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United States Department of Agriculture

Agricultural Research Service

Title: Indicators of Acute Pain and Fly Avoidance Behaviors in Holstein Calves Following Tail-Docking

Authors
item Eicher, Susan
item Dailey, Jeffery

Submitted to: Journal of Dairy Science
Publication Type: Peer Reviewed Journal
Publication Acceptance Date: May 8, 2002
Publication Date: November 1, 2002
Citation: EICHER, S.D., DAILEY, J.W. INDICATORS OF ACUTE PAIN AND FLY AVOIDANCE BEHAVIORS IN HOLSTEIN CALVES FOLLOWING TAIL-DOCKING. JOURNAL OF DAIRY SCIENCE. 2002. V. 85. P. 2850-2858.

Interpretive Summary: Previous work showed that the banding process of docking minimally affects mature cows' behavior and physiology, but docked cows had more flies on rear legs and exhibited more fly avoidance behaviors. We investigated changes in behavior, fly counts, and physiology of young calves following docking by banding. Twenty calves (3-5 wk of age) were assigned to a docked or control group, at each of two locations (Indiana and Wisconsin). After applying a band to dock the tail, calves were tested every 15 min for sensitivity to heat below the band at the Indiana location. At both locations, calf behavior was recorded for 2 h post- banding. After 3 more wk, tails were removed and then one week later, fly counts and fly avoidance behaviors were observed. Tails of docked calves were sensitive to heat below the banding site, until 60-120 min post- banding (mean 87 min). Banded calves were more active than control calves during the 2 h following banding. Control calves spent more time lying and docked calves spent more time walking. More importantly, movements of the head to touch the tail were increased for banded calves (8 fold more movements). Fly avoidance behaviors directed toward the rear of all calves were evident at noon and in the afternoon. Docked calves had more ear twitches in the morning, licking and ear twitches at noon and more frequent licking in the afternoon, but tail swings were least in docked calves at noon. Acute phase proteins were not different. These data show if tail-docking is necessary just prior to calving, the most appropriate age to band cattle is in heifers because of the need for the tail for fly avoidance. This study will be useful for producers considering the benefits and disadvantages that accompany the practice of tail-docking.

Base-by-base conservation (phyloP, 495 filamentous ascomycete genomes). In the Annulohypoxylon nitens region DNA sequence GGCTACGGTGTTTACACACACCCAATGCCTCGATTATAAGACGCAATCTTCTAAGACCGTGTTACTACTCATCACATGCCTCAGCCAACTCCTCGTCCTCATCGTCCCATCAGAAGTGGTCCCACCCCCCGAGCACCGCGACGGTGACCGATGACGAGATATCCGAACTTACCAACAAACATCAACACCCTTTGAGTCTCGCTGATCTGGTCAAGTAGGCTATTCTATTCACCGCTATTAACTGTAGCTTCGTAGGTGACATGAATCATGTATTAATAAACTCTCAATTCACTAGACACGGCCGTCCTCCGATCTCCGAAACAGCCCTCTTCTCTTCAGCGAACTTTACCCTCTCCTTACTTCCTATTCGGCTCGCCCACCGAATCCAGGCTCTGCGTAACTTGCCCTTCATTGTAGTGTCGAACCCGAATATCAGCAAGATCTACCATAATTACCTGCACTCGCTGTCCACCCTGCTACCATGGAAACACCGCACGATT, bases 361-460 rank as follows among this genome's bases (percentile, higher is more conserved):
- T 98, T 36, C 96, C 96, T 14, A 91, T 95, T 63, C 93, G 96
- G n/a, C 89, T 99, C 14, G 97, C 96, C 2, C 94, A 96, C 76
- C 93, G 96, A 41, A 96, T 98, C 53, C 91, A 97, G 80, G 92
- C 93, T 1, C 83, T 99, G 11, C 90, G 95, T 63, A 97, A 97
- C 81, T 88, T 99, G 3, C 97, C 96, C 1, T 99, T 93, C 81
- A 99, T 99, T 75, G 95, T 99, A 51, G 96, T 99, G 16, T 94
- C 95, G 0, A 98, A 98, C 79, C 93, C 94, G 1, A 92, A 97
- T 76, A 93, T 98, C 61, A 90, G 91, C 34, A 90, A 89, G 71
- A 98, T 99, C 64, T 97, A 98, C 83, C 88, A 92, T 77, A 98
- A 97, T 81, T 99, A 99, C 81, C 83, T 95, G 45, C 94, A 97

Technical Abstract: To investigated changes in behavior and physiology of young calves following docking by banding,twenty calves (3-5 wk of age) were assigned to a docked or control group, at each of two locations (Indiana and Wisconsin). After applying a band to dock the tail, calves were tested every 15 min for sensitivity to heat below the band at the Indiana location. At both locations, calf behavior was recorded for 2 h post- banding and analyzed continuously for that 2 h period. After 3 wk, tails were removed and then one week later, fly counts and fly avoidance behaviors were observed. Tails of docked calves were sensitive to heat below the banding site, until 60-120 min post-banding (mean 87 min) (P<.05). Banded calves were more active than control calves during the 2 h following banding, percentage of time spent lying was greater for control calves and the percentage of time spent walking was greater for docked than control calves (P<.05). More importantly, movements of the head to touch the tail were increased for banded calves (8 fold more movements, P<.05). At 7 wk-of-age fly avoidance behaviors directed toward the rear of the calf were evident at noon and in the afternoon. Ear twitches were greater for the docked calves in the morning, licking and ear twitches were greater in docked calves at noon and licking was more frequent in the afternoon (P<.05). However, tail swings were least in docked calves at noon (P<.05). Two acute phase proteins, haptoglobin and alpha-one acid-glycoprotein, were not different. In this study, calves that were banded at 3-wk-of-age showed behaviors indicative of discomfort and had more flies and some increased fly avoidance behaviors when docked.

Last Modified: 10/22/2014
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